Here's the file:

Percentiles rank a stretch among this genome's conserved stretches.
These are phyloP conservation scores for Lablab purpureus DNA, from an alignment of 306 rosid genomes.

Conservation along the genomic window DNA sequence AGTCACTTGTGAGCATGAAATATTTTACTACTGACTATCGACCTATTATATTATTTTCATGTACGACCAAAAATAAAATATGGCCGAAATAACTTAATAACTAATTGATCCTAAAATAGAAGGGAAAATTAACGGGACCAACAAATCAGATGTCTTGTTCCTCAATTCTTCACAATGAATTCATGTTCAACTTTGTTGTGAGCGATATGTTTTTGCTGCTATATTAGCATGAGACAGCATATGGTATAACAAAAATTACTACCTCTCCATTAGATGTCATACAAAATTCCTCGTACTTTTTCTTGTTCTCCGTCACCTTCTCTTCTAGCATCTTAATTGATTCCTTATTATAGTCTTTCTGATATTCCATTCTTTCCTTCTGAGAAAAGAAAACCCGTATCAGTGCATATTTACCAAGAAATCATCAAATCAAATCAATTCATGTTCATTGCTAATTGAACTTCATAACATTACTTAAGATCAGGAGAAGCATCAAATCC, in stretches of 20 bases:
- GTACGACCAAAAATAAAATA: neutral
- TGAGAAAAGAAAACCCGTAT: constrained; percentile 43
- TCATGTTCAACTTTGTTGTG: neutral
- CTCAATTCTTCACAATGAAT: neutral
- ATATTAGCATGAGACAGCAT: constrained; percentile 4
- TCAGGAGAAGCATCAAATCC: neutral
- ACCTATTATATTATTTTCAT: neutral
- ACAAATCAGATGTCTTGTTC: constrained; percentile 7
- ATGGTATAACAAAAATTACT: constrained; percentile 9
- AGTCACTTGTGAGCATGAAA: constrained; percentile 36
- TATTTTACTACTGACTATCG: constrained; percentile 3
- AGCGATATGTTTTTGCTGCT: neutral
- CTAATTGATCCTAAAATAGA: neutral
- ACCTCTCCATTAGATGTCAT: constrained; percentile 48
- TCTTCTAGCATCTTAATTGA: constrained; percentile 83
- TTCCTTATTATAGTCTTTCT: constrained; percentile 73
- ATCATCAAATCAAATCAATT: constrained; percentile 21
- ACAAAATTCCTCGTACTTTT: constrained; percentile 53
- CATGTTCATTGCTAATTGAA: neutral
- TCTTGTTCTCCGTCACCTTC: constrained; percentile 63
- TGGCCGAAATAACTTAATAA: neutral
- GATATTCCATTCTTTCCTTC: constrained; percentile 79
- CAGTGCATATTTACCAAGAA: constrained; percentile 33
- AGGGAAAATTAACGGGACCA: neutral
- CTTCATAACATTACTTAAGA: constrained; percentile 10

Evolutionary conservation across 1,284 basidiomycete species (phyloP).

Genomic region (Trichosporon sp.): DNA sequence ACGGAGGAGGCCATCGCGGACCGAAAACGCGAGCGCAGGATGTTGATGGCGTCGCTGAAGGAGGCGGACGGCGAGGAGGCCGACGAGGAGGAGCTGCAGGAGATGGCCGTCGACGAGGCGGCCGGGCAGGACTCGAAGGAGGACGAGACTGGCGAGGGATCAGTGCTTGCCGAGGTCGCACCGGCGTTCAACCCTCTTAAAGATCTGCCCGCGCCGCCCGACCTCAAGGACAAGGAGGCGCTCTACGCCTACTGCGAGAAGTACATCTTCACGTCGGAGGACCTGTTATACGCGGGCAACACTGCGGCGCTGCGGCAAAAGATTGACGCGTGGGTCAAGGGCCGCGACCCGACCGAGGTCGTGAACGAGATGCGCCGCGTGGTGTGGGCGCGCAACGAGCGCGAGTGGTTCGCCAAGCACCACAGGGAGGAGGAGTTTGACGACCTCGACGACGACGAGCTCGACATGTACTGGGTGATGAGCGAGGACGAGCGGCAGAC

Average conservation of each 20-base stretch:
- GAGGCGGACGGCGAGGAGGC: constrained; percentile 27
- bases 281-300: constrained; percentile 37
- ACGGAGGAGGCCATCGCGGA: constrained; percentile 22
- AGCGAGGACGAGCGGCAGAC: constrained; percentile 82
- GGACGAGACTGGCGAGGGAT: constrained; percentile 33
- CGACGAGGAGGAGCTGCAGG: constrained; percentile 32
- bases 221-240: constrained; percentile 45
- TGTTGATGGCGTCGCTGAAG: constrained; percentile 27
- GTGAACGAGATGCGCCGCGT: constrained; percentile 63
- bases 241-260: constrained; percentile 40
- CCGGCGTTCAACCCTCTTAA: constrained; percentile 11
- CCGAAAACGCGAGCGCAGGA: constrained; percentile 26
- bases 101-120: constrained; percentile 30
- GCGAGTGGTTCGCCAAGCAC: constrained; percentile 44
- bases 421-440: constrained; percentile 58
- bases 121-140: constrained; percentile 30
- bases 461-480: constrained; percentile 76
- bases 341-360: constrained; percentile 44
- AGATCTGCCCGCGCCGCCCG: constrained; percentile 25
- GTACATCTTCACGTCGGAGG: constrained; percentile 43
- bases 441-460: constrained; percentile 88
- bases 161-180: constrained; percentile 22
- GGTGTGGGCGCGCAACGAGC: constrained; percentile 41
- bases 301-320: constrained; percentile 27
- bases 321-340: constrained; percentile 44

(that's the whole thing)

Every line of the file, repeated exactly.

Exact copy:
Percentiles rank a stretch among this genome's conserved stretches.
These are phyloP conservation scores for Lablab purpureus DNA, from an alignment of 306 rosid genomes.

Conservation along the genomic window DNA sequence AGTCACTTGTGAGCATGAAATATTTTACTACTGACTATCGACCTATTATATTATTTTCATGTACGACCAAAAATAAAATATGGCCGAAATAACTTAATAACTAATTGATCCTAAAATAGAAGGGAAAATTAACGGGACCAACAAATCAGATGTCTTGTTCCTCAATTCTTCACAATGAATTCATGTTCAACTTTGTTGTGAGCGATATGTTTTTGCTGCTATATTAGCATGAGACAGCATATGGTATAACAAAAATTACTACCTCTCCATTAGATGTCATACAAAATTCCTCGTACTTTTTCTTGTTCTCCGTCACCTTCTCTTCTAGCATCTTAATTGATTCCTTATTATAGTCTTTCTGATATTCCATTCTTTCCTTCTGAGAAAAGAAAACCCGTATCAGTGCATATTTACCAAGAAATCATCAAATCAAATCAATTCATGTTCATTGCTAATTGAACTTCATAACATTACTTAAGATCAGGAGAAGCATCAAATCC, in stretches of 20 bases:
- GTACGACCAAAAATAAAATA: neutral
- TGAGAAAAGAAAACCCGTAT: constrained; percentile 43
- TCATGTTCAACTTTGTTGTG: neutral
- CTCAATTCTTCACAATGAAT: neutral
- ATATTAGCATGAGACAGCAT: constrained; percentile 4
- TCAGGAGAAGCATCAAATCC: neutral
- ACCTATTATATTATTTTCAT: neutral
- ACAAATCAGATGTCTTGTTC: constrained; percentile 7
- ATGGTATAACAAAAATTACT: constrained; percentile 9
- AGTCACTTGTGAGCATGAAA: constrained; percentile 36
- TATTTTACTACTGACTATCG: constrained; percentile 3
- AGCGATATGTTTTTGCTGCT: neutral
- CTAATTGATCCTAAAATAGA: neutral
- ACCTCTCCATTAGATGTCAT: constrained; percentile 48
- TCTTCTAGCATCTTAATTGA: constrained; percentile 83
- TTCCTTATTATAGTCTTTCT: constrained; percentile 73
- ATCATCAAATCAAATCAATT: constrained; percentile 21
- ACAAAATTCCTCGTACTTTT: constrained; percentile 53
- CATGTTCATTGCTAATTGAA: neutral
- TCTTGTTCTCCGTCACCTTC: constrained; percentile 63
- TGGCCGAAATAACTTAATAA: neutral
- GATATTCCATTCTTTCCTTC: constrained; percentile 79
- CAGTGCATATTTACCAAGAA: constrained; percentile 33
- AGGGAAAATTAACGGGACCA: neutral
- CTTCATAACATTACTTAAGA: constrained; percentile 10

Evolutionary conservation across 1,284 basidiomycete species (phyloP).

Genomic region (Trichosporon sp.): DNA sequence ACGGAGGAGGCCATCGCGGACCGAAAACGCGAGCGCAGGATGTTGATGGCGTCGCTGAAGGAGGCGGACGGCGAGGAGGCCGACGAGGAGGAGCTGCAGGAGATGGCCGTCGACGAGGCGGCCGGGCAGGACTCGAAGGAGGACGAGACTGGCGAGGGATCAGTGCTTGCCGAGGTCGCACCGGCGTTCAACCCTCTTAAAGATCTGCCCGCGCCGCCCGACCTCAAGGACAAGGAGGCGCTCTACGCCTACTGCGAGAAGTACATCTTCACGTCGGAGGACCTGTTATACGCGGGCAACACTGCGGCGCTGCGGCAAAAGATTGACGCGTGGGTCAAGGGCCGCGACCCGACCGAGGTCGTGAACGAGATGCGCCGCGTGGTGTGGGCGCGCAACGAGCGCGAGTGGTTCGCCAAGCACCACAGGGAGGAGGAGTTTGACGACCTCGACGACGACGAGCTCGACATGTACTGGGTGATGAGCGAGGACGAGCGGCAGAC

Average conservation of each 20-base stretch:
- GAGGCGGACGGCGAGGAGGC: constrained; percentile 27
- bases 281-300: constrained; percentile 37
- ACGGAGGAGGCCATCGCGGA: constrained; percentile 22
- AGCGAGGACGAGCGGCAGAC: constrained; percentile 82
- GGACGAGACTGGCGAGGGAT: constrained; percentile 33
- CGACGAGGAGGAGCTGCAGG: constrained; percentile 32
- bases 221-240: constrained; percentile 45
- TGTTGATGGCGTCGCTGAAG: constrained; percentile 27
- GTGAACGAGATGCGCCGCGT: constrained; percentile 63
- bases 241-260: constrained; percentile 40
- CCGGCGTTCAACCCTCTTAA: constrained; percentile 11
- CCGAAAACGCGAGCGCAGGA: constrained; percentile 26
- bases 101-120: constrained; percentile 30
- GCGAGTGGTTCGCCAAGCAC: constrained; percentile 44
- bases 421-440: constrained; percentile 58
- bases 121-140: constrained; percentile 30
- bases 461-480: constrained; percentile 76
- bases 341-360: constrained; percentile 44
- AGATCTGCCCGCGCCGCCCG: constrained; percentile 25
- GTACATCTTCACGTCGGAGG: constrained; percentile 43
- bases 441-460: constrained; percentile 88
- bases 161-180: constrained; percentile 22
- GGTGTGGGCGCGCAACGAGC: constrained; percentile 41
- bases 301-320: constrained; percentile 27
- bases 321-340: constrained; percentile 44